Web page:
artist identity developmentIf you plan to, or are singing live, and want to do more of it, you need an artist identity.
Many times singers think the music will define them, but in a sea of cabillions….yes, CAbillions of people singing covers or originals in the exact same style you sing, you need to consciously make it clear what makes you different.
Your artist identity will determine everything you do from the colors and look of your website and marketing materials to the kinds of venues you should be looking for and the people you should (and shouldn’t) be working with.

Not starting with your artist identity is like packing the car with the goal of getting to a specific far off location without a GPS. You might get there, you might not. But you could greatly increase your chances, reduce your time and have more fun if you knew how to get there.

Wherever you are in your journey as an artist if you haven’t done this step back it up! Defining your artist identity will give you clarity moving forward. And you can do it by exploring these three things:

1. Develop Who You Are

What are the five characteristics that best describe you? Are you funny, sarcastic, a deep thinker, the life of the party? Think about the comments people make about you most often. This is the way people see you, not necessarily the way you want them to. Write down everything that comes to mind and narrow down the list to the top five.
For example:  1) caring, 2) funny, 3) quirky, 4) sweet, and 5) a good friend
These are the qualities we want to come through in your music, the way you will relate to people through social media, on your website and live. This is important because gaining loyal fans is more about helping them find a connection to you than your music.  There can be a million people singing your signature cover tune but if your fans have come for you, none of them matter.

2. Discover Your Favorite Song Themes

Hardly anyone sings just one genre anymore. Pop artists are remaking country tunes, R&B artists are remixing old standards. So we’re not talking about what genre you like, but what kind of music. Do you like to sing songs with great emotion? Songs you can show off your funky moves to? Songs that get the crowd going? Sad songs?
If this one stumps you just open your iTunes library and look at all the songs you love to sing along with. There will be a few types of songs you lean towards. Maybe it’s just the ones with a great groove, but there will be a connecting theme. Write down the top three song themes.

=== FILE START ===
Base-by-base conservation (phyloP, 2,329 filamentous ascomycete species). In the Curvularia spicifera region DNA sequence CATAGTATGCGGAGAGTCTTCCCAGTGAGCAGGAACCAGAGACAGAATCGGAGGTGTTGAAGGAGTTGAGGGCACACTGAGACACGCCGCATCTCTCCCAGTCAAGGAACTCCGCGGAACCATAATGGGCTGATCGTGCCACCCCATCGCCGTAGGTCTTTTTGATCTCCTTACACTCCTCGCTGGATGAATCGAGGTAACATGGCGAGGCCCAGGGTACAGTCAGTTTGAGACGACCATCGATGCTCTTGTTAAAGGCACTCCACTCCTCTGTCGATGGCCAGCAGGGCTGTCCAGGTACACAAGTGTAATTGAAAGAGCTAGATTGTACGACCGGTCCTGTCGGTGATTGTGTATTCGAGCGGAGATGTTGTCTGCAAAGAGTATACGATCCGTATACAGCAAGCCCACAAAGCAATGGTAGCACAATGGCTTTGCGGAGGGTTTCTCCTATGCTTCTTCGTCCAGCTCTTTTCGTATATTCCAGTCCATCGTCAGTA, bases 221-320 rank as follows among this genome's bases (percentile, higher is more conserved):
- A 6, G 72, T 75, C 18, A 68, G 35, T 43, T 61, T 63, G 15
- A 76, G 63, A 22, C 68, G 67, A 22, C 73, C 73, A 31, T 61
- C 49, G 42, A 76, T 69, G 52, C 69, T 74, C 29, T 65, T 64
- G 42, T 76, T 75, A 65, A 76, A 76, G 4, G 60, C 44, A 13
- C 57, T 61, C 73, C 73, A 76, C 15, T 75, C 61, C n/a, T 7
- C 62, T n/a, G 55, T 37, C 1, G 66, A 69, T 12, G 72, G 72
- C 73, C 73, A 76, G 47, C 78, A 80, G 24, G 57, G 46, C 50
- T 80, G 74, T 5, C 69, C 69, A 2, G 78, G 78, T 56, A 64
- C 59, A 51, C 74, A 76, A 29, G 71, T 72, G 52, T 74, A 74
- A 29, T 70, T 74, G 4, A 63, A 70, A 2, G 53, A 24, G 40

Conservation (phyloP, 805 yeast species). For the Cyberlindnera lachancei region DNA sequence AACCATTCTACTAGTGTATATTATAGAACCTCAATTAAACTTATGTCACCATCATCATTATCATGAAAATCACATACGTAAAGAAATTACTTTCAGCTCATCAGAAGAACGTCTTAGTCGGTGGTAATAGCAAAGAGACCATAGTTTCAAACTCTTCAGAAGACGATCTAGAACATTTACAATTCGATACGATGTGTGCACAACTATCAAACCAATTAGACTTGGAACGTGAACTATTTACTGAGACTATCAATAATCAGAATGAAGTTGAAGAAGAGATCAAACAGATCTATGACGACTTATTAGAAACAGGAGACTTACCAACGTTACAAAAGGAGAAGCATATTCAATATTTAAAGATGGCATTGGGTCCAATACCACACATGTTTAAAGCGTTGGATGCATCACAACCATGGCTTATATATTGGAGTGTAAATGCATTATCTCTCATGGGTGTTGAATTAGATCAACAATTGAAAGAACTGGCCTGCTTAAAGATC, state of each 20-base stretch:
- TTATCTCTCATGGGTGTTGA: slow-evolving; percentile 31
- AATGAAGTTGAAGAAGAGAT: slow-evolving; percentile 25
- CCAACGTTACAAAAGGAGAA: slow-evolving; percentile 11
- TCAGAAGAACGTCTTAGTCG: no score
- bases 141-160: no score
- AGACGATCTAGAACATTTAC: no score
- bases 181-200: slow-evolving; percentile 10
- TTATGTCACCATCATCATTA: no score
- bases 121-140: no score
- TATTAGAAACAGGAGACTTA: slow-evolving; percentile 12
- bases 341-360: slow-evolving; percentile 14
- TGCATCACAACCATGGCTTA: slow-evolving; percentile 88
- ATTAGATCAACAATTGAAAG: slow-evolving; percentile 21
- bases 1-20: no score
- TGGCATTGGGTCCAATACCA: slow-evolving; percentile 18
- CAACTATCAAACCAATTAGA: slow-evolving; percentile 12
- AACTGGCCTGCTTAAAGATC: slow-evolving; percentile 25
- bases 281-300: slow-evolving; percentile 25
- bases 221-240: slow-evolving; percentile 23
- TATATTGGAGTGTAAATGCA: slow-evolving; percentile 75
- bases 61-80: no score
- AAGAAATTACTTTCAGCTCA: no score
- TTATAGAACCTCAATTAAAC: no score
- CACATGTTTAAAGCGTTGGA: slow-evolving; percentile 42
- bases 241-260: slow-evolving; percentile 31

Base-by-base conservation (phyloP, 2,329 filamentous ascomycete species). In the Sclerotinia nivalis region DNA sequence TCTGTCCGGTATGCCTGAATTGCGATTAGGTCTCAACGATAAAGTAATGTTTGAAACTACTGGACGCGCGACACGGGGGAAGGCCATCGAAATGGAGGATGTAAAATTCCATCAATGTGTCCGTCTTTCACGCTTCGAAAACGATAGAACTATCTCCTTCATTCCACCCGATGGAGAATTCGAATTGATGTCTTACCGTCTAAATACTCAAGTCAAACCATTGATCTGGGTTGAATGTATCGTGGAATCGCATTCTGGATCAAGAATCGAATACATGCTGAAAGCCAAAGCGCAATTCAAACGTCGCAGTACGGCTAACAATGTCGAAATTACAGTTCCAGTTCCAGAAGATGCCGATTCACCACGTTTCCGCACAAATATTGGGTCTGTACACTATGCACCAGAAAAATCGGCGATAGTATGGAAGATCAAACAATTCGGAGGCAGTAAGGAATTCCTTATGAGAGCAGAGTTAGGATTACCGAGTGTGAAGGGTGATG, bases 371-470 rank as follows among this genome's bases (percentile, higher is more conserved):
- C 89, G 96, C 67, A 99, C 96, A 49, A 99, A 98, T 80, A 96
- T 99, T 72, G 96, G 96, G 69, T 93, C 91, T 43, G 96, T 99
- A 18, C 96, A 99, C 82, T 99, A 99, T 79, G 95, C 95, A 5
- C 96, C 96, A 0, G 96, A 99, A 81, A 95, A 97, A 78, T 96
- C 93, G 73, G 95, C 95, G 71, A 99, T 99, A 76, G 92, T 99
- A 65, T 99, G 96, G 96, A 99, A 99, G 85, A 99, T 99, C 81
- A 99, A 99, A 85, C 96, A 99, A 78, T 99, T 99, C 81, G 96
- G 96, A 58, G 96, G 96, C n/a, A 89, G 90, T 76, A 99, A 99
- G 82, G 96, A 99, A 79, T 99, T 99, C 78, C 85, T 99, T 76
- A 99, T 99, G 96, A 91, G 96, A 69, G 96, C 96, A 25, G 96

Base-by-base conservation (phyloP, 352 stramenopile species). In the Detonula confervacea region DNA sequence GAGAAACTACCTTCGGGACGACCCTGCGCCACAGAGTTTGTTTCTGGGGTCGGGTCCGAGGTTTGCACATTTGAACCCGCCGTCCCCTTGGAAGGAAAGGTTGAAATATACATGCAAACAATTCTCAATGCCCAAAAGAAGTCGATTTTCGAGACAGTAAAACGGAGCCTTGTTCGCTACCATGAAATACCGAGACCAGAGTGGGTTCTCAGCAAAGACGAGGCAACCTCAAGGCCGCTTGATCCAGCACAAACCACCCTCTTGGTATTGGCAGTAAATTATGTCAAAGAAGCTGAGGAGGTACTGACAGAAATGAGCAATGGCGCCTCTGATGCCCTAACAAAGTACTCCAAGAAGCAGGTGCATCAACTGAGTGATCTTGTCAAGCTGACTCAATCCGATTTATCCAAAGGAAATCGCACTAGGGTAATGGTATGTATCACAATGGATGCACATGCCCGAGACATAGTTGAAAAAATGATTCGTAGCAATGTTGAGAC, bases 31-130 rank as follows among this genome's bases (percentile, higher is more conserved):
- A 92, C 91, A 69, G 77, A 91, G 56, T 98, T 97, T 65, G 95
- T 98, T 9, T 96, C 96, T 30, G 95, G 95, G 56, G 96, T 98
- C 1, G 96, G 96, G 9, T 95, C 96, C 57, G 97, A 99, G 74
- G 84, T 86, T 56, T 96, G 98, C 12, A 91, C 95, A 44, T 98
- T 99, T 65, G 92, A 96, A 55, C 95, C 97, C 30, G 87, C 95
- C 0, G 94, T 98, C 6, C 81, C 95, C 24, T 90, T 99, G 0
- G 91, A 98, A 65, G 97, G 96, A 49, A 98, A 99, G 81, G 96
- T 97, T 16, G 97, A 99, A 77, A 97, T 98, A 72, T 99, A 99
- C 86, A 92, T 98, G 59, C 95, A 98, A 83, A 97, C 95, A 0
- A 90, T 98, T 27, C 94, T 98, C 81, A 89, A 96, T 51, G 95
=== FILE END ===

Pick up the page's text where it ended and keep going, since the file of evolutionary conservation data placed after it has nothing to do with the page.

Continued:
Finding your favorite types of songs will help guide you when you have to build or increase your set list. There’s nothing worse than filling a set full of music just because you kind of know it and then bore yourself and your audience by having to sit through it as a time filler. This is also an incredibly helpful tool when it comes time to create your own versions of cover songs. You might find a song you want to do but want to change it up to make it your own. Where do you start? Shift the feel of it into one of your three main song themes. Make it what you like most and your fans will be getting on board right behind you.
If we want your fans to come hear you, then we need them to know what to expect from your music. That includes music you can bring your own enthusiasm and feel to.
For example:  1) songs with a jazzy flavor, 2) story songs, 3) introspective themed songs
Your artist identity is almost done.

3. Determine Your Target Fan

If we want people to come see you and know what kind of music to expect then we have to know who they are too. This is one of the biggest mistakes performers at all levels make: throwing their music out there and hoping everyone just loves it.
If your goal is to pack venues, gain loyal fans and (I hope) make money at some point, you greatly increase your chances if you start out understanding that you’ll have the biggest impact and the most long term impact if you narrow down who will really connect with your music.
Every corner of media pays professionals to come in and help determine their target audience so they can make the biggest bankroll.
Once the huge bill is paid they deliver a list of qualities that companies ‘core customer’ has. This is what marketing departments use to created everything surrounding a product, a show or an artist. But you can design your target fan FREE. Create this imaginary person by thinking about the who your music and your personality would most appeal to.

What gender is your core fan?

What age range? (10-15, 16-21, 20-30, etc.)

Where do they hang out?

What kinds of things are they into?

What kind of lifestyle would they have?


Can you see why this information might be helpful? Having a target fan in mind helps you maximize where and how you’ll market your music and where you’ll want to look for gigs. It will also help you determine if audience complaints are worth making changes for. If it comes from a target fan you should take it more seriously. If not, you can just appreciate a different the difference of opinion.

Now that you’ve got a good idea of your Indie identity, it’s time to let everyone know what makes you unique!

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